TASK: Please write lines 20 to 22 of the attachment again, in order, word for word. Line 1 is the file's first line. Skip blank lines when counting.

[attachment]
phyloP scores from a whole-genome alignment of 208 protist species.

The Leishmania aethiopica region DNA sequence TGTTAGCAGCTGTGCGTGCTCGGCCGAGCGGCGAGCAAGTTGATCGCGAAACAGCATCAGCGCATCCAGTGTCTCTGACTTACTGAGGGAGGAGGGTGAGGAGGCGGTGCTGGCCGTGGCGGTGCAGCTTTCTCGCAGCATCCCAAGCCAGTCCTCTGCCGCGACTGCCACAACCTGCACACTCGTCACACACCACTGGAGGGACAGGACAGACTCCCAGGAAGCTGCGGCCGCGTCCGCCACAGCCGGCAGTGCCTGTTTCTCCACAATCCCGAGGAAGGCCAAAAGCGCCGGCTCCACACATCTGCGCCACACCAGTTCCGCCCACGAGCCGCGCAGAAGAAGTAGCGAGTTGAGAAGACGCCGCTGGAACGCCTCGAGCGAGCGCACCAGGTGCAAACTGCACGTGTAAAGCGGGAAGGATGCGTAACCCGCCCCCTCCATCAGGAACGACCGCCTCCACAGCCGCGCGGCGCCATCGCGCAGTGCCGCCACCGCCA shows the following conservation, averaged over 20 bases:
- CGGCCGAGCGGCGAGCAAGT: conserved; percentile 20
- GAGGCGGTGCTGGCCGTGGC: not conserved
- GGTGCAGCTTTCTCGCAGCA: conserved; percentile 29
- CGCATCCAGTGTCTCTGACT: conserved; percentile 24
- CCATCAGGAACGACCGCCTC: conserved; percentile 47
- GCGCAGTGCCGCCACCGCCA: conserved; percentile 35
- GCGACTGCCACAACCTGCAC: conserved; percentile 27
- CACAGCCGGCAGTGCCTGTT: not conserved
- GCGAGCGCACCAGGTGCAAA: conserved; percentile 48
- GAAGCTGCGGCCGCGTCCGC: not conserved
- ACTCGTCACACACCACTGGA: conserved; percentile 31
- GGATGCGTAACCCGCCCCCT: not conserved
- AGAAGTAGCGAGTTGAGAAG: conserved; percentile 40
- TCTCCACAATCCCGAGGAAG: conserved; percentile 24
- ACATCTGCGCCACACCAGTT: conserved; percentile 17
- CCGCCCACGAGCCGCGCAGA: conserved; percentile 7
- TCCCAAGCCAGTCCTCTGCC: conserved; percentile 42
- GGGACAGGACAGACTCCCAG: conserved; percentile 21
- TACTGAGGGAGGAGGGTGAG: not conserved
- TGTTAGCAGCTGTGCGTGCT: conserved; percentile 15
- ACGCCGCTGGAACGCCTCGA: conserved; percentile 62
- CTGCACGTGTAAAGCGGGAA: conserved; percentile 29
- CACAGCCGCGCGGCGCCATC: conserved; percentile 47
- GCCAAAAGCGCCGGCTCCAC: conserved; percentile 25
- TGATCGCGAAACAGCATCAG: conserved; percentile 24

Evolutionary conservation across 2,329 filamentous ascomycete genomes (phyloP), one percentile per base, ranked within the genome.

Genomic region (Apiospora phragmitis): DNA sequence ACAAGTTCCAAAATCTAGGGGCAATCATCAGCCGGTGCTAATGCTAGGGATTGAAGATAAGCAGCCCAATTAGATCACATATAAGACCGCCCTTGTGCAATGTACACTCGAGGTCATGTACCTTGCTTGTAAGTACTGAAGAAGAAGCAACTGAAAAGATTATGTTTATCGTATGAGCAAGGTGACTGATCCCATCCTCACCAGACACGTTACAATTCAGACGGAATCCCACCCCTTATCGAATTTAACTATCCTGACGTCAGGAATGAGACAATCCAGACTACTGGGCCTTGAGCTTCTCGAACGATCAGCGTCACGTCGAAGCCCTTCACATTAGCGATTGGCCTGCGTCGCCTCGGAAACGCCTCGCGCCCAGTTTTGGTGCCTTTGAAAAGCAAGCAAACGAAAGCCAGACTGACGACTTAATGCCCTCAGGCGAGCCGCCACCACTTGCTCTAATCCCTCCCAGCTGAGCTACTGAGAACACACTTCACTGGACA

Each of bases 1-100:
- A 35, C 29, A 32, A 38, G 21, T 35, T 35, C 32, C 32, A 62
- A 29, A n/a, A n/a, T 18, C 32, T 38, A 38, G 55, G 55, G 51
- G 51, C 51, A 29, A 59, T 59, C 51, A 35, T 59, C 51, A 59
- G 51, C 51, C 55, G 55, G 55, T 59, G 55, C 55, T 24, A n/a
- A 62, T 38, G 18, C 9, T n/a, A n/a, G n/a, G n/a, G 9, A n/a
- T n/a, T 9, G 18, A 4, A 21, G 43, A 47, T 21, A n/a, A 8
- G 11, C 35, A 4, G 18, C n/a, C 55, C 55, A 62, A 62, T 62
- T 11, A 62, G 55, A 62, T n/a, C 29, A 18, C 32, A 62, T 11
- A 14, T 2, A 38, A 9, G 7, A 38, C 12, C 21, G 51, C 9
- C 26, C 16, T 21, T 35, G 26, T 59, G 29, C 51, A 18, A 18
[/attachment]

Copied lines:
- GGGACAGGACAGACTCCCAG: conserved; percentile 21
- TACTGAGGGAGGAGGGTGAG: not conserved
- TGTTAGCAGCTGTGCGTGCT: conserved; percentile 15